In view of the aforementioned phenomena of globalization and cultural diversification, a capacity to effectively deal with cultural differences is becoming increasingly important (Faniko et al. 2015). In the scientific literature, a variety of different constructs have been used to describe individual characteristics and competencies that are relevant to master intercultural interactions and to adapt to (professional) life in a multicultural context, such as cross-cultural adaptability (Kelley and Meyers 1987), intercultural sensitivity (Bennett 1986), and intercultural adjustment potential (Matsumoto et al. 2001). We decided to use multicultural effectiveness as a conceptual framework for the present research as the term has been established with reference to scientific and applied contexts (Van der Zee and Van Oudenhoven 2000). Moreover, it provides a broad and multifaceted umbrella concept that subsumes different, more specific aspects. In particular, what differentiates the term from many other constructs is that it not only refers to the interest in and the ability to engage in interactions with people from different cultural backgrounds or the capacity to successfully operate within a new cultural environment. It also endorses affective components, such as a sense of psychological well-being in multicultural contexts (Kealey and Protheroe 1996; Van der Zee and Van Oudenhoven 2000). However, to date, no conclusive agreement on the individual characteristics that indicate multicultural effectiveness has been reached. In the present study, we decided to focus on three individual characteristics, which refer to the forenamed aspects of multicultural effectiveness: multicultural self-efficacy, metacognitive intercultural competence, and intergroup anxiety. These constructs have been validated in numerous studies on intergroup contact (Mazziotta et al. 2015; Turner et al. 2014), intercultural learning (Ng et al. 2009; Xu and Chen 2017), and sojourner adaptation (Ayoob et al. 2015; Presbitero 2016).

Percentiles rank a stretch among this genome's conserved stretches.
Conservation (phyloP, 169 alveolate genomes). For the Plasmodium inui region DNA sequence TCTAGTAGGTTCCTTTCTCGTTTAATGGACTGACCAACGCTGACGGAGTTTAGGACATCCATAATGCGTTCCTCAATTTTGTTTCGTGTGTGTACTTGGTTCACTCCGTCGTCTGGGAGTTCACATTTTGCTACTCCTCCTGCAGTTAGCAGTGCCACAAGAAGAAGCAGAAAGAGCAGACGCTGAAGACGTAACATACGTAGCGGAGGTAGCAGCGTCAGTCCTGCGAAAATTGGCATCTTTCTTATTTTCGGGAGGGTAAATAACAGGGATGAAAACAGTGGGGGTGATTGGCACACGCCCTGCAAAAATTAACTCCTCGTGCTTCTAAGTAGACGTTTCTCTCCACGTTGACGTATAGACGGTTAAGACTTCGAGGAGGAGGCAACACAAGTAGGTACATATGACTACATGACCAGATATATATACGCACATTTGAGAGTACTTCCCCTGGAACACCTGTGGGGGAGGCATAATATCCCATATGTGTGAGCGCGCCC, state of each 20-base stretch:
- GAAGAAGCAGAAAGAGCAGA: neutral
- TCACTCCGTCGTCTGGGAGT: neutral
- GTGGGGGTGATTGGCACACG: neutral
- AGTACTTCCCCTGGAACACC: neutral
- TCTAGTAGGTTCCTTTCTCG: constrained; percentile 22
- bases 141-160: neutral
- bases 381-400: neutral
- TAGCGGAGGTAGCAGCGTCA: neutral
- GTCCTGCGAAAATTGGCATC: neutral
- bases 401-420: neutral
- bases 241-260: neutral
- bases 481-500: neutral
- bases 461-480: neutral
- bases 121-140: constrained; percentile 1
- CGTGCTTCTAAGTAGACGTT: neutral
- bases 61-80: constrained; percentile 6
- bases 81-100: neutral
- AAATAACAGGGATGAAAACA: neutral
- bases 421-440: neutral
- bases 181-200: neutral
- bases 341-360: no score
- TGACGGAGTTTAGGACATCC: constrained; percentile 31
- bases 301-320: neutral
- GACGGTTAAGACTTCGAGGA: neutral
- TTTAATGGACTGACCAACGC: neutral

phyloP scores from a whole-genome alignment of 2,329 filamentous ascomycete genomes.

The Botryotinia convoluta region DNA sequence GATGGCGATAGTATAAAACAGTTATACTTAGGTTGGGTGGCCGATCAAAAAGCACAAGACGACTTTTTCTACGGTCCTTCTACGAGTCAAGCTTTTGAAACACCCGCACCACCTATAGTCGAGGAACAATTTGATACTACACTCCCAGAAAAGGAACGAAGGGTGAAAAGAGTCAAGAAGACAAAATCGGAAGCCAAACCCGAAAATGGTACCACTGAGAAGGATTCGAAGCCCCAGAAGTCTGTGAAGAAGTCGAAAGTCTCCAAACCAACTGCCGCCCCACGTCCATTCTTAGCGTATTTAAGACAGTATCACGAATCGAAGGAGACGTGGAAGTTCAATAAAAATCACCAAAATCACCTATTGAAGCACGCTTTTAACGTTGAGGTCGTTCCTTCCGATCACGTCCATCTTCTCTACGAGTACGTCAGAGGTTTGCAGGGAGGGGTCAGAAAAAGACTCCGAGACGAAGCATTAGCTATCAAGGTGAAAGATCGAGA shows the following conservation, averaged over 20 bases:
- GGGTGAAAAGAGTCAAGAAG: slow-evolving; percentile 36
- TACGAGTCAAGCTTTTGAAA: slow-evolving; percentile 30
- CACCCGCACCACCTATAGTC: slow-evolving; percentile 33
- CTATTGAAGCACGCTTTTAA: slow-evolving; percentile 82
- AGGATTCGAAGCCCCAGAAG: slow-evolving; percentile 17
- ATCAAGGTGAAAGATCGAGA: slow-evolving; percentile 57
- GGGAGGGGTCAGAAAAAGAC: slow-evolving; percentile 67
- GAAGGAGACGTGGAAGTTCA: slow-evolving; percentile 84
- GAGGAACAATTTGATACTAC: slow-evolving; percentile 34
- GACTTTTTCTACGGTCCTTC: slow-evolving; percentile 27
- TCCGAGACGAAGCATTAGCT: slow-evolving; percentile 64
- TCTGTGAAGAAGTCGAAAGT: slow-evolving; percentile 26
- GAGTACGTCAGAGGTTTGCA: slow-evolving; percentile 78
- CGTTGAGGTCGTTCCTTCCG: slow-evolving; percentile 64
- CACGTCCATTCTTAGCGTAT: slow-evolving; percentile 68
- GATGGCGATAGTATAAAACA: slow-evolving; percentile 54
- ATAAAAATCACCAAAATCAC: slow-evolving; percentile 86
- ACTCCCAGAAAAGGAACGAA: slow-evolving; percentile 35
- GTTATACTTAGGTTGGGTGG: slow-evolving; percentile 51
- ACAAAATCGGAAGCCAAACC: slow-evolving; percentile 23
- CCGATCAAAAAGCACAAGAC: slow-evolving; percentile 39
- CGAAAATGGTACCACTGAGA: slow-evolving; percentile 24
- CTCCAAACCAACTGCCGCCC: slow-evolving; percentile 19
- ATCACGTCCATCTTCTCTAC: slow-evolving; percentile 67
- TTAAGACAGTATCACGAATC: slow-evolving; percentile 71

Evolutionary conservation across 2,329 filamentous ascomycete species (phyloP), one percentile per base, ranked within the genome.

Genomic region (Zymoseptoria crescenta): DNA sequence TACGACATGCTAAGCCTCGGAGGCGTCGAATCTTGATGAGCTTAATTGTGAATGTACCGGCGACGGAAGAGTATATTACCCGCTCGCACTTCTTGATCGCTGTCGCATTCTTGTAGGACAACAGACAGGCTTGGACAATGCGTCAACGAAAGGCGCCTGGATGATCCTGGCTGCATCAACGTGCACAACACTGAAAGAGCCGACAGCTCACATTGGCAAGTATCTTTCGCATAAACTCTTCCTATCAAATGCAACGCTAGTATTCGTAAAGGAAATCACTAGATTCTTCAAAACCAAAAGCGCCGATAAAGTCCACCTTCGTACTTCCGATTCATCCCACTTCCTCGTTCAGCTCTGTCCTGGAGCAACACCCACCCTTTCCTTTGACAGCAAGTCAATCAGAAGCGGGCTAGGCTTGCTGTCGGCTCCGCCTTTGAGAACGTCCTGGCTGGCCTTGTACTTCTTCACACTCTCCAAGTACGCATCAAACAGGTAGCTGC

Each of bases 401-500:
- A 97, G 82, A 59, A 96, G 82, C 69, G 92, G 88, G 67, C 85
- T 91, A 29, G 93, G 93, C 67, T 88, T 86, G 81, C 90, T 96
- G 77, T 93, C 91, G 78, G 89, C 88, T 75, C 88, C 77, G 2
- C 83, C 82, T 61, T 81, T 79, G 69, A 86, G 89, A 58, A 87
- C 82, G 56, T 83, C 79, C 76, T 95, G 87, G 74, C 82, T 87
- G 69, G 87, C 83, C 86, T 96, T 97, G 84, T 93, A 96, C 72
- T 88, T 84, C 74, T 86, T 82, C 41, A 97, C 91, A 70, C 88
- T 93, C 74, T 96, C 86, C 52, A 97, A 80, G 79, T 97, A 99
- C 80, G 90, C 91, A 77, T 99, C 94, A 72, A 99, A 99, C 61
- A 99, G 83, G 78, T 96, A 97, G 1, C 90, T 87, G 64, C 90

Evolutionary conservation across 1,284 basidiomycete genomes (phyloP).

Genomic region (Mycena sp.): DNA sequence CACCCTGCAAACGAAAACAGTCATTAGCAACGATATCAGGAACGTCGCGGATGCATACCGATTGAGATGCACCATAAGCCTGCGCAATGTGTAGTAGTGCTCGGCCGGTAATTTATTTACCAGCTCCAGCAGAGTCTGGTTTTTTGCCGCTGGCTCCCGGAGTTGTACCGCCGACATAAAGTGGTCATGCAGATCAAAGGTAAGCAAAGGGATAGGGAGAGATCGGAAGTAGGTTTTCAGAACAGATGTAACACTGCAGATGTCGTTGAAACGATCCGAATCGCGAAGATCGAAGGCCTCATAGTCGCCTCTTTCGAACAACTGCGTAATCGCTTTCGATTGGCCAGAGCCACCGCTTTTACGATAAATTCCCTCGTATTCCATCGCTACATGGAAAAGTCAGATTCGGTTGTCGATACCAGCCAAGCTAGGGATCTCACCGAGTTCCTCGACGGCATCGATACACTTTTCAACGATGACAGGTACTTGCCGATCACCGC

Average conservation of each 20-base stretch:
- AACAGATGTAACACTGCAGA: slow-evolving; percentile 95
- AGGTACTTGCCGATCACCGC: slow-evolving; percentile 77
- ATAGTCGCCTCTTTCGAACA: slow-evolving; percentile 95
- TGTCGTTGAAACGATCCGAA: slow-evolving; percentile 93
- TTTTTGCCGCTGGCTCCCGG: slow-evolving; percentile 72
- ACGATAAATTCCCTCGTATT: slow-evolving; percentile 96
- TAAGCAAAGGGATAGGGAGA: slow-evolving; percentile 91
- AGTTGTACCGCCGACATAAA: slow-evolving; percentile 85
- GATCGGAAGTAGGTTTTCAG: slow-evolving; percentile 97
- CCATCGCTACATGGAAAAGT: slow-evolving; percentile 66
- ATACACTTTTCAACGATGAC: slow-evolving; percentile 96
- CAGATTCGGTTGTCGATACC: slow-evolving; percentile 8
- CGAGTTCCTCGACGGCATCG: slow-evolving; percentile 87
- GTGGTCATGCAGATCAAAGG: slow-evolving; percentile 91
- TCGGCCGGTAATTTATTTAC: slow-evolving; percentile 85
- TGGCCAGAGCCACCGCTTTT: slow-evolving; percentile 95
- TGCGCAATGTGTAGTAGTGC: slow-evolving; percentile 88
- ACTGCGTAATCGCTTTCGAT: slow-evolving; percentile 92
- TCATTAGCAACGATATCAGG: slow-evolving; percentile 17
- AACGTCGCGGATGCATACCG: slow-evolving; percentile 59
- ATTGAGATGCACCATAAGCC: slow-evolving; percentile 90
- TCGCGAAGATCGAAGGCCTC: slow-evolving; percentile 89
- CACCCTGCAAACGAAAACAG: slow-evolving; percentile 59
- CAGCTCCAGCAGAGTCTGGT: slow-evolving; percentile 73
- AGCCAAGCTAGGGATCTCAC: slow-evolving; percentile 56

Multicultural self-efficacy

Multicultural self-efficacy reflects individuals’ personal judgment of their abilities to successfully engage in interactions with people who belong to another cultural group than their own (Mazziotta et al. 2015). Multicultural self-efficacy, thus, represents a domain-specific perspective as compared with general self-efficacy, which reflects a general optimistic assessment of one’s skills to deal with challenges, and the expectation of positive outcomes in all fields of life (Bandura 1989). Previous research provided broad evidence for a strong association between self-efficacy and actual performance (Talsma et al. 2018). It, thus, is reasonable to assume that students with higher multicultural self-efficacy are able to operate more effectively in interactions with people from different cultural backgrounds and in new cultural environments.

Metacognitive intercultural competence

One of the multitudinous approaches to operationalize intercultural competence is the cultural intelligence model (CQ model) suggested by Ang et al. (2007). According to this model, cultural intelligence is defined as “an individual’s capability to function and manage effectively in culturally diverse settings” (Ang et al. 2007, p. 337), and it is suggested to endorse motivational, cognitive, behavioral, and metacognitive components. In the present study, we focused on the metacognitive component of the CQ model. It refers to higher-order cognitive processes that individuals use to organize and comprehend cultural knowledge. On that account, it reflects the extent to which people are aware of the ways in which culture may influence their own and others’ behavior and thinking and how they reflect upon and adjust their cultural knowledge. We chose to focus on this aspect of intercultural competence for specific reasons. Most importantly, the metacognitive component of cultural intelligence has repeatedly been shown to be positively related to intercultural learning in the context of international mobility experiences (Ng et al. 2009; Xu and Chen 2017). In view of the educational goals of ISM (e.g., the internationalization of education, the personal development of mobile individuals, and the enhancement of their competencies; see EHEA Ministerial Conference 2012), success in intercultural learning is deemed an important indicator of students’ effective operating in this particular intercultural setting.

Intergroup anxiety